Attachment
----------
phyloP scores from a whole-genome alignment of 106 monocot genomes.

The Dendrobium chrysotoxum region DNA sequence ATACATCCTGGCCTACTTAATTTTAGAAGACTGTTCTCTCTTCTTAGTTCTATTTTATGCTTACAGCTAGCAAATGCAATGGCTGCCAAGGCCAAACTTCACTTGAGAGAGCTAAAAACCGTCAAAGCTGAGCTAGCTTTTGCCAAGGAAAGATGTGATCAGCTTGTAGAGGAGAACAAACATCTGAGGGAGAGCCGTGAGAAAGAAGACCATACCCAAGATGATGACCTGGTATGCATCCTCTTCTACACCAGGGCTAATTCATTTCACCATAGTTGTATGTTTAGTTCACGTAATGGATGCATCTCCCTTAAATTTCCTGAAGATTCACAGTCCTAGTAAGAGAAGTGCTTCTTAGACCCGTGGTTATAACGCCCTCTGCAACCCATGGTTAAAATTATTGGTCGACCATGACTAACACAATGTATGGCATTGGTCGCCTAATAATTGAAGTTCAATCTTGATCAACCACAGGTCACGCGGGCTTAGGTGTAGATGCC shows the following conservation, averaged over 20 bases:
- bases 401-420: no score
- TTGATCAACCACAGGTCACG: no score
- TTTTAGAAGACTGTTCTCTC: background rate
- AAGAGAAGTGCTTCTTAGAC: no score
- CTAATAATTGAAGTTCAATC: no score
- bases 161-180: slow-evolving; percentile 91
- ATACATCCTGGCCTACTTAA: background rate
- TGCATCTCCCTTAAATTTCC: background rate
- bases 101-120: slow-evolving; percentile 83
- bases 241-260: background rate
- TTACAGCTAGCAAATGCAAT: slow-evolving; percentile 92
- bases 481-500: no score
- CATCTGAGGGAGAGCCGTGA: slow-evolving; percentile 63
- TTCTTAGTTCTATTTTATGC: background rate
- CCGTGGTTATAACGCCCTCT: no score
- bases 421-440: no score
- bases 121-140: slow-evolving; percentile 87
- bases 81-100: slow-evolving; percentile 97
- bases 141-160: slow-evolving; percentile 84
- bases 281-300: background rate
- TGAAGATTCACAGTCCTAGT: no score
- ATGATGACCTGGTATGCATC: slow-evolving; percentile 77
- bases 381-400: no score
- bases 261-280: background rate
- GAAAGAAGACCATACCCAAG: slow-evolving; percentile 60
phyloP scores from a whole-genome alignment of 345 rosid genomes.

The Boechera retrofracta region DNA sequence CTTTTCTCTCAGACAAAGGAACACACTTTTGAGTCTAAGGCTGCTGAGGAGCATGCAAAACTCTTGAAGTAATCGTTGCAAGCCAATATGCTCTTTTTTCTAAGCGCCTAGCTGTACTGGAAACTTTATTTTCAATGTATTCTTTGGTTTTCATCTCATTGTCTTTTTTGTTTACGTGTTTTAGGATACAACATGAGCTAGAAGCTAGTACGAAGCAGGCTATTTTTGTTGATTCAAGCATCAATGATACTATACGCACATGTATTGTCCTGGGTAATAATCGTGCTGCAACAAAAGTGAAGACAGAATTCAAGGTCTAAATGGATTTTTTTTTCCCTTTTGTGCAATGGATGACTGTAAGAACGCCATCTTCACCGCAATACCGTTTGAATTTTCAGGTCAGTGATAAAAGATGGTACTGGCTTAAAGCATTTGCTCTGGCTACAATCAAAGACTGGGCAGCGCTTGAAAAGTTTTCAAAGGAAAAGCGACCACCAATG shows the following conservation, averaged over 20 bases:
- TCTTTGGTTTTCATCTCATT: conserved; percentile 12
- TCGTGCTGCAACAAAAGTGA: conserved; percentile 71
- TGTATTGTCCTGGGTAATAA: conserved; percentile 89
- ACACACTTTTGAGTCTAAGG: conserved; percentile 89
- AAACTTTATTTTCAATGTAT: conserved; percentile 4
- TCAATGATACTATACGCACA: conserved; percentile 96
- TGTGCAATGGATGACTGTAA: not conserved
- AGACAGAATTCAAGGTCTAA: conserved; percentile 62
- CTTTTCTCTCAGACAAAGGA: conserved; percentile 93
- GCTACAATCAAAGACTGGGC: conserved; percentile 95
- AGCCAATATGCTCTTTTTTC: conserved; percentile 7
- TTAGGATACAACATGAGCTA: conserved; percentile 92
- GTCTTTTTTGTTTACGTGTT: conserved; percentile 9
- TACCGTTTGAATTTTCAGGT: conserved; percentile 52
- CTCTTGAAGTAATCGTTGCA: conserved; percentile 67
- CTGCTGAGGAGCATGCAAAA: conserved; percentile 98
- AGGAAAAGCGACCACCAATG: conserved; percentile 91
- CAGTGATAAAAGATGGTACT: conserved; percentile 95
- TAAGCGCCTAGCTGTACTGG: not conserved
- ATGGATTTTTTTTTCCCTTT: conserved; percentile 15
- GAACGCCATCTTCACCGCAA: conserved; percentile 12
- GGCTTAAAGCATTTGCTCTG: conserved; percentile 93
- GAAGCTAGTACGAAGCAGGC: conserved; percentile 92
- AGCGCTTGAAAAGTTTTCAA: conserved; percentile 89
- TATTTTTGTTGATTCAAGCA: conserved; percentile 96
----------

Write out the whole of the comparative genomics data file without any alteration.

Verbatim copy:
phyloP scores from a whole-genome alignment of 106 monocot genomes.

The Dendrobium chrysotoxum region DNA sequence ATACATCCTGGCCTACTTAATTTTAGAAGACTGTTCTCTCTTCTTAGTTCTATTTTATGCTTACAGCTAGCAAATGCAATGGCTGCCAAGGCCAAACTTCACTTGAGAGAGCTAAAAACCGTCAAAGCTGAGCTAGCTTTTGCCAAGGAAAGATGTGATCAGCTTGTAGAGGAGAACAAACATCTGAGGGAGAGCCGTGAGAAAGAAGACCATACCCAAGATGATGACCTGGTATGCATCCTCTTCTACACCAGGGCTAATTCATTTCACCATAGTTGTATGTTTAGTTCACGTAATGGATGCATCTCCCTTAAATTTCCTGAAGATTCACAGTCCTAGTAAGAGAAGTGCTTCTTAGACCCGTGGTTATAACGCCCTCTGCAACCCATGGTTAAAATTATTGGTCGACCATGACTAACACAATGTATGGCATTGGTCGCCTAATAATTGAAGTTCAATCTTGATCAACCACAGGTCACGCGGGCTTAGGTGTAGATGCC shows the following conservation, averaged over 20 bases:
- bases 401-420: no score
- TTGATCAACCACAGGTCACG: no score
- TTTTAGAAGACTGTTCTCTC: background rate
- AAGAGAAGTGCTTCTTAGAC: no score
- CTAATAATTGAAGTTCAATC: no score
- bases 161-180: slow-evolving; percentile 91
- ATACATCCTGGCCTACTTAA: background rate
- TGCATCTCCCTTAAATTTCC: background rate
- bases 101-120: slow-evolving; percentile 83
- bases 241-260: background rate
- TTACAGCTAGCAAATGCAAT: slow-evolving; percentile 92
- bases 481-500: no score
- CATCTGAGGGAGAGCCGTGA: slow-evolving; percentile 63
- TTCTTAGTTCTATTTTATGC: background rate
- CCGTGGTTATAACGCCCTCT: no score
- bases 421-440: no score
- bases 121-140: slow-evolving; percentile 87
- bases 81-100: slow-evolving; percentile 97
- bases 141-160: slow-evolving; percentile 84
- bases 281-300: background rate
- TGAAGATTCACAGTCCTAGT: no score
- ATGATGACCTGGTATGCATC: slow-evolving; percentile 77
- bases 381-400: no score
- bases 261-280: background rate
- GAAAGAAGACCATACCCAAG: slow-evolving; percentile 60
phyloP scores from a whole-genome alignment of 345 rosid genomes.

The Boechera retrofracta region DNA sequence CTTTTCTCTCAGACAAAGGAACACACTTTTGAGTCTAAGGCTGCTGAGGAGCATGCAAAACTCTTGAAGTAATCGTTGCAAGCCAATATGCTCTTTTTTCTAAGCGCCTAGCTGTACTGGAAACTTTATTTTCAATGTATTCTTTGGTTTTCATCTCATTGTCTTTTTTGTTTACGTGTTTTAGGATACAACATGAGCTAGAAGCTAGTACGAAGCAGGCTATTTTTGTTGATTCAAGCATCAATGATACTATACGCACATGTATTGTCCTGGGTAATAATCGTGCTGCAACAAAAGTGAAGACAGAATTCAAGGTCTAAATGGATTTTTTTTTCCCTTTTGTGCAATGGATGACTGTAAGAACGCCATCTTCACCGCAATACCGTTTGAATTTTCAGGTCAGTGATAAAAGATGGTACTGGCTTAAAGCATTTGCTCTGGCTACAATCAAAGACTGGGCAGCGCTTGAAAAGTTTTCAAAGGAAAAGCGACCACCAATG shows the following conservation, averaged over 20 bases:
- TCTTTGGTTTTCATCTCATT: conserved; percentile 12
- TCGTGCTGCAACAAAAGTGA: conserved; percentile 71
- TGTATTGTCCTGGGTAATAA: conserved; percentile 89
- ACACACTTTTGAGTCTAAGG: conserved; percentile 89
- AAACTTTATTTTCAATGTAT: conserved; percentile 4
- TCAATGATACTATACGCACA: conserved; percentile 96
- TGTGCAATGGATGACTGTAA: not conserved
- AGACAGAATTCAAGGTCTAA: conserved; percentile 62
- CTTTTCTCTCAGACAAAGGA: conserved; percentile 93
- GCTACAATCAAAGACTGGGC: conserved; percentile 95
- AGCCAATATGCTCTTTTTTC: conserved; percentile 7
- TTAGGATACAACATGAGCTA: conserved; percentile 92
- GTCTTTTTTGTTTACGTGTT: conserved; percentile 9
- TACCGTTTGAATTTTCAGGT: conserved; percentile 52
- CTCTTGAAGTAATCGTTGCA: conserved; percentile 67
- CTGCTGAGGAGCATGCAAAA: conserved; percentile 98
- AGGAAAAGCGACCACCAATG: conserved; percentile 91
- CAGTGATAAAAGATGGTACT: conserved; percentile 95
- TAAGCGCCTAGCTGTACTGG: not conserved
- ATGGATTTTTTTTTCCCTTT: conserved; percentile 15
- GAACGCCATCTTCACCGCAA: conserved; percentile 12
- GGCTTAAAGCATTTGCTCTG: conserved; percentile 93
- GAAGCTAGTACGAAGCAGGC: conserved; percentile 92
- AGCGCTTGAAAAGTTTTCAA: conserved; percentile 89
- TATTTTTGTTGATTCAAGCA: conserved; percentile 96